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I had just witnessed, left a deeper impression on my mind than many circumstances of a more striking nature. I have passed through the place since, and visited the church again, from a better motive than mere curiosity. It was a wintry evening; the trees were stripped of their foliage; the churchyard looked naked and mournful, and the wind rustled coldly through the dry grass. Evergreens, however, had been planted about the grave of the village favourite, and osiers were bent over it to keep the turf uninjured.

The church door was open, and I stepped in. There hung the chaplet of flowers and the gloves, as on the day of the funeral : the flowers were withered, it is true, but care seemed to have been taken that no dust should soil their whiteness. I have seen many monuments, where art has exhausted its powers to awaken the sympathy of the spectator; but I have met with none that spoke more touchingly to my heart, than this simple, but delicate memento of departed innocence.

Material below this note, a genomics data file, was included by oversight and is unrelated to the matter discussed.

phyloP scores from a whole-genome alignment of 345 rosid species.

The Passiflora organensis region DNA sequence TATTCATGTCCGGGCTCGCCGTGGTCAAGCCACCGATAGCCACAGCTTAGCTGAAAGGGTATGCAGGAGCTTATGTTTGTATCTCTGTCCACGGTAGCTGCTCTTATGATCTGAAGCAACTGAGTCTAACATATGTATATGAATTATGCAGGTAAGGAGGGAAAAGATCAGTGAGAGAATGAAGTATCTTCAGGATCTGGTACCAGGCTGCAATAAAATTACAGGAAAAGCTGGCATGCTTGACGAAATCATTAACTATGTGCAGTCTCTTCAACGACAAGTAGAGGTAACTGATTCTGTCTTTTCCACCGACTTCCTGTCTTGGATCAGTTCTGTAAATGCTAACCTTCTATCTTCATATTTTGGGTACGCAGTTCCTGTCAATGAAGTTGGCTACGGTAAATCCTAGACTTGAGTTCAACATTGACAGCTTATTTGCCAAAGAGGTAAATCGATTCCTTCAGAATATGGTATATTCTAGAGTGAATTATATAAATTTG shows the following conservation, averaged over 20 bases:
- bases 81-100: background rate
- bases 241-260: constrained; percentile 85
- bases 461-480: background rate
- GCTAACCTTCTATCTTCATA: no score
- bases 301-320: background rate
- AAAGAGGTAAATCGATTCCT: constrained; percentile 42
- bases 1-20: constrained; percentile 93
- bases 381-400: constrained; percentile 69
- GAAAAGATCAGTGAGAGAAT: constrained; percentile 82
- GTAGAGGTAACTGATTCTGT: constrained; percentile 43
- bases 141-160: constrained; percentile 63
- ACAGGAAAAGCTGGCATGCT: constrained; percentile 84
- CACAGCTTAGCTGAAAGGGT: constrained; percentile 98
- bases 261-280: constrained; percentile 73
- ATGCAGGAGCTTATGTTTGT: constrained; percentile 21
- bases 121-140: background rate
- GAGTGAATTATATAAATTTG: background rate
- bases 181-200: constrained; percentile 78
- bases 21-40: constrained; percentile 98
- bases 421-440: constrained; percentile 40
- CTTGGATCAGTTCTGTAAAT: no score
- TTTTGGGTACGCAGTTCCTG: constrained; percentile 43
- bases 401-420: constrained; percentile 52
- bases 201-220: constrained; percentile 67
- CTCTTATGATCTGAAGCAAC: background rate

THE ANGLER.

THE ANGLER.

This day dame Nature seemed in love,
The lusty sap began to move,
Fresh juice did stir th' embracing vines,
And birds had drawn their valentines.
The jealous trout that low did lie,
Rose at a well dissembled flie.
There stood my friend, with patient skill,
Attending of his trembling quill.

Sir H. Wotton.

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It is said that many an unlucky urchin is induced to run away from his family, and betake himself to a seafaring life, from reading the history of Robinson Crusoe; and I suspect that, in like manner, many of those worthy gentlemen, who are given to haunt the sides of pastoral streams with angle rods in hand, may trace the origin of their passion to the seductive pages of honest Izaak Walton. I recollect studying his “ Complete Angler” several years

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